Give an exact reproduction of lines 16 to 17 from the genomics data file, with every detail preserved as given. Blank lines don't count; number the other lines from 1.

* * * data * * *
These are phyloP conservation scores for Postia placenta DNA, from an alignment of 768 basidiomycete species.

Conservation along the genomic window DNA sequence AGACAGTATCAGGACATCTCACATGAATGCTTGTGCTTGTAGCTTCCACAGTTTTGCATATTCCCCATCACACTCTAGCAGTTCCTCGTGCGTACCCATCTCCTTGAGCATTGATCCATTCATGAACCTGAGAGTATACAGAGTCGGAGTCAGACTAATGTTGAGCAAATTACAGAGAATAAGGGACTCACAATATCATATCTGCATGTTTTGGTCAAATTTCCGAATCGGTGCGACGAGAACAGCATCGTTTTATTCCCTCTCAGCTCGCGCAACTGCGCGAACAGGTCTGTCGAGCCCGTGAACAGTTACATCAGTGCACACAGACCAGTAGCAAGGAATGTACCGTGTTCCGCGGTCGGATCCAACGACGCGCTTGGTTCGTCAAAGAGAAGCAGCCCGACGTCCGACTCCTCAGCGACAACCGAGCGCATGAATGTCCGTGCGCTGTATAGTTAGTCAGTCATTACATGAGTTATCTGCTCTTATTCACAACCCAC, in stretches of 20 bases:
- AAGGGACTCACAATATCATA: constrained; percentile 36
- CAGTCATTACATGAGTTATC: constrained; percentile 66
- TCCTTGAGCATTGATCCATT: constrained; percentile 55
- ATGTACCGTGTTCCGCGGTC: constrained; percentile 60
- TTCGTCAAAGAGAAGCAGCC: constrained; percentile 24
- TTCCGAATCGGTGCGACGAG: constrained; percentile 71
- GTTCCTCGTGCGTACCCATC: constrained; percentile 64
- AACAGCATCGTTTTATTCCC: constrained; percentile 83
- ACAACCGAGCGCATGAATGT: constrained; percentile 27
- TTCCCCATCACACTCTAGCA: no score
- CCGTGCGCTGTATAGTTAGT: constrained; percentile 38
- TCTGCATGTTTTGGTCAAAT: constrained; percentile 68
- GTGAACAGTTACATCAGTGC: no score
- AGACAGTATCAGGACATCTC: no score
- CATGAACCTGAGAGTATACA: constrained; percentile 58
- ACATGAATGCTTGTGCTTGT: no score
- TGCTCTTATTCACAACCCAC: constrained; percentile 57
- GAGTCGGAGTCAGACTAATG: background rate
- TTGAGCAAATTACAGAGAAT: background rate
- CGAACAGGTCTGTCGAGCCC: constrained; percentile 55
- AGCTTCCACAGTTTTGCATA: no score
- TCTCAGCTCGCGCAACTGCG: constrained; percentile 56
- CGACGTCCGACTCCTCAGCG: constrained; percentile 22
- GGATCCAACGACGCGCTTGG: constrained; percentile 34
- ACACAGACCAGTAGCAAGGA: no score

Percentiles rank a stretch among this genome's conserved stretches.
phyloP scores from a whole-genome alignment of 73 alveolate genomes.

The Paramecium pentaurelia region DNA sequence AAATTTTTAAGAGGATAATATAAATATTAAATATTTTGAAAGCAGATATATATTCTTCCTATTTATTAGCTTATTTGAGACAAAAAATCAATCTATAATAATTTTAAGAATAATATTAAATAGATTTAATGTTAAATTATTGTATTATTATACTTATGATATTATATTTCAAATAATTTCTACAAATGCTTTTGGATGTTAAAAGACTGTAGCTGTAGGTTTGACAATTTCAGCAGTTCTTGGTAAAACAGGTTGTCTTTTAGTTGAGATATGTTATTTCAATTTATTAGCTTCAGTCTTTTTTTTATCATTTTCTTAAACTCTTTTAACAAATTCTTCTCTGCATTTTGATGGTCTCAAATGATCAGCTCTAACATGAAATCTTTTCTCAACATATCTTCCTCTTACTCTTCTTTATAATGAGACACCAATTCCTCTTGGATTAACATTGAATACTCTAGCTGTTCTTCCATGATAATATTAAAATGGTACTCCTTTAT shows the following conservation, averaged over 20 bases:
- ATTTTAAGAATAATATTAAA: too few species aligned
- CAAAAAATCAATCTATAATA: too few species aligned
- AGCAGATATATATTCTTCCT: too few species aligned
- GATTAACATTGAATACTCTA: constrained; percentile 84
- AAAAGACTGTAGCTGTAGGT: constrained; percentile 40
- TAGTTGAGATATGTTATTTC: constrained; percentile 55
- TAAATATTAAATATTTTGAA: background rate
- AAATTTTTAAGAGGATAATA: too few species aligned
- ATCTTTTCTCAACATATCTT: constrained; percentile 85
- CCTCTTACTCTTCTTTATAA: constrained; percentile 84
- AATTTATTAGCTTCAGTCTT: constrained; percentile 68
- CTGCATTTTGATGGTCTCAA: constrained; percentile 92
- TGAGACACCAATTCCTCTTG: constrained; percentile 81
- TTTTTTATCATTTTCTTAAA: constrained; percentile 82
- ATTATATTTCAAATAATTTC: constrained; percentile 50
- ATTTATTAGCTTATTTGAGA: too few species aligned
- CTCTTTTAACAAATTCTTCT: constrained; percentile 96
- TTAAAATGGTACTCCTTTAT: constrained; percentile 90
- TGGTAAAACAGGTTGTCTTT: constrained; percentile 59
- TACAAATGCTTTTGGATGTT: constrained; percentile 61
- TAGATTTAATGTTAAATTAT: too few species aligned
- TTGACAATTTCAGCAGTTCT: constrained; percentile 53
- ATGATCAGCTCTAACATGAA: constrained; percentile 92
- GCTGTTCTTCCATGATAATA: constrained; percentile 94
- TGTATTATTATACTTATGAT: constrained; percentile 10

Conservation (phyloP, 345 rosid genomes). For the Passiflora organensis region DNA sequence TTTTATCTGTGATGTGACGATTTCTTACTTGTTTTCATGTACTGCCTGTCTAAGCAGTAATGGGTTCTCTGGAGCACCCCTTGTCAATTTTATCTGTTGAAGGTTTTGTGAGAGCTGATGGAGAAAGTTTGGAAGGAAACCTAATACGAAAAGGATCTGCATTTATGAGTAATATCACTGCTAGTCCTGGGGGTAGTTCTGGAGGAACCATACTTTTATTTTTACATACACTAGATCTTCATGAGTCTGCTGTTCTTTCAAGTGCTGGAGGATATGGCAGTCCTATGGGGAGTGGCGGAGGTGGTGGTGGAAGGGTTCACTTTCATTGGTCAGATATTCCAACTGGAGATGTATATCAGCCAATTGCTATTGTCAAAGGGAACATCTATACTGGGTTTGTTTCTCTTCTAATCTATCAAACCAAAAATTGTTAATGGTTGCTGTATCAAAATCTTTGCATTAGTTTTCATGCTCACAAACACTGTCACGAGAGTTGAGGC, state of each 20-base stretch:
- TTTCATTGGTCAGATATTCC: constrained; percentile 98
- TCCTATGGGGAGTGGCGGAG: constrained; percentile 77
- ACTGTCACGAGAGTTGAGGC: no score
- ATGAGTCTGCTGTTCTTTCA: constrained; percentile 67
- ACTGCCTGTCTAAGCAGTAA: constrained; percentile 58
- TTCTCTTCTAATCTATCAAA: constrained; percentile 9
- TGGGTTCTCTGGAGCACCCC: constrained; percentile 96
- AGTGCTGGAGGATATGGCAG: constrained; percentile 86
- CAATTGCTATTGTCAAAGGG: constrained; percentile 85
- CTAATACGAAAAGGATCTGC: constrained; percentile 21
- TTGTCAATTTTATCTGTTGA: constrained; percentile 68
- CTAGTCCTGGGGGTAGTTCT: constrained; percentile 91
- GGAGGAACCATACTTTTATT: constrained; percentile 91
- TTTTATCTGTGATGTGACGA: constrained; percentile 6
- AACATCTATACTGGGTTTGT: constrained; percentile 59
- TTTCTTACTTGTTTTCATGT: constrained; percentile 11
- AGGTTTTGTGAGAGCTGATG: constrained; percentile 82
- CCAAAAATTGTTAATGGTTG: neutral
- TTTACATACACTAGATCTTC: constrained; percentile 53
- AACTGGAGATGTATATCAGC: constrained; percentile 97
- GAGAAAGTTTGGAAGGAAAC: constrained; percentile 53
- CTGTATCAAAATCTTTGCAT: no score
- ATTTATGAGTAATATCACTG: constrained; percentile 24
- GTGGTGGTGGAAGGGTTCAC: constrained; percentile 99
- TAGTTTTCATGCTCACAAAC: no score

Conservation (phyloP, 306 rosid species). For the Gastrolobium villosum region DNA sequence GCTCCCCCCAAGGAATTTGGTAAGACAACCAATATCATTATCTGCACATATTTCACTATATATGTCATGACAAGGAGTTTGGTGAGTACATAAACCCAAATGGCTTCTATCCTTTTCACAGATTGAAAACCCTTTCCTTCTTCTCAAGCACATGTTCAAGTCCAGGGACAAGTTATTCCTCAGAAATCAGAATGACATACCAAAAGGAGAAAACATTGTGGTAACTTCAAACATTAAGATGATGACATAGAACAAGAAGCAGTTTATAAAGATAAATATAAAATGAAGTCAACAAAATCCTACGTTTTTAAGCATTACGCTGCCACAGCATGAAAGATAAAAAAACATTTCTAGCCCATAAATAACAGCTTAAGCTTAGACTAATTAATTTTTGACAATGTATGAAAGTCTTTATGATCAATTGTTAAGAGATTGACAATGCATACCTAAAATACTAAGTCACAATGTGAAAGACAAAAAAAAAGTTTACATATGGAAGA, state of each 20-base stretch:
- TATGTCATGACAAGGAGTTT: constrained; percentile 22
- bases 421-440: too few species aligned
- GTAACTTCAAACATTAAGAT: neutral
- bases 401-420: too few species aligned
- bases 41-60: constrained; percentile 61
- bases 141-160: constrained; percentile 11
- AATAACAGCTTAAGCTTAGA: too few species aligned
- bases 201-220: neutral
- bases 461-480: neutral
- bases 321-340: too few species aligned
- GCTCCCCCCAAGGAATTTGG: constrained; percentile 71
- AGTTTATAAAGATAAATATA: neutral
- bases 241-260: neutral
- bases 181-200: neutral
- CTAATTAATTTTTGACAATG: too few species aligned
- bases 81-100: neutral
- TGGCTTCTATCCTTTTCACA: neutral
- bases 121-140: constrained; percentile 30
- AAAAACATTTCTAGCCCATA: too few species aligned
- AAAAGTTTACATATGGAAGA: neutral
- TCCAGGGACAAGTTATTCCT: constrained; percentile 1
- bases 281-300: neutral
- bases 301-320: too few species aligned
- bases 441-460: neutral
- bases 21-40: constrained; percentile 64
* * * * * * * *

- AGACAGTATCAGGACATCTC: no score
- CATGAACCTGAGAGTATACA: constrained; percentile 58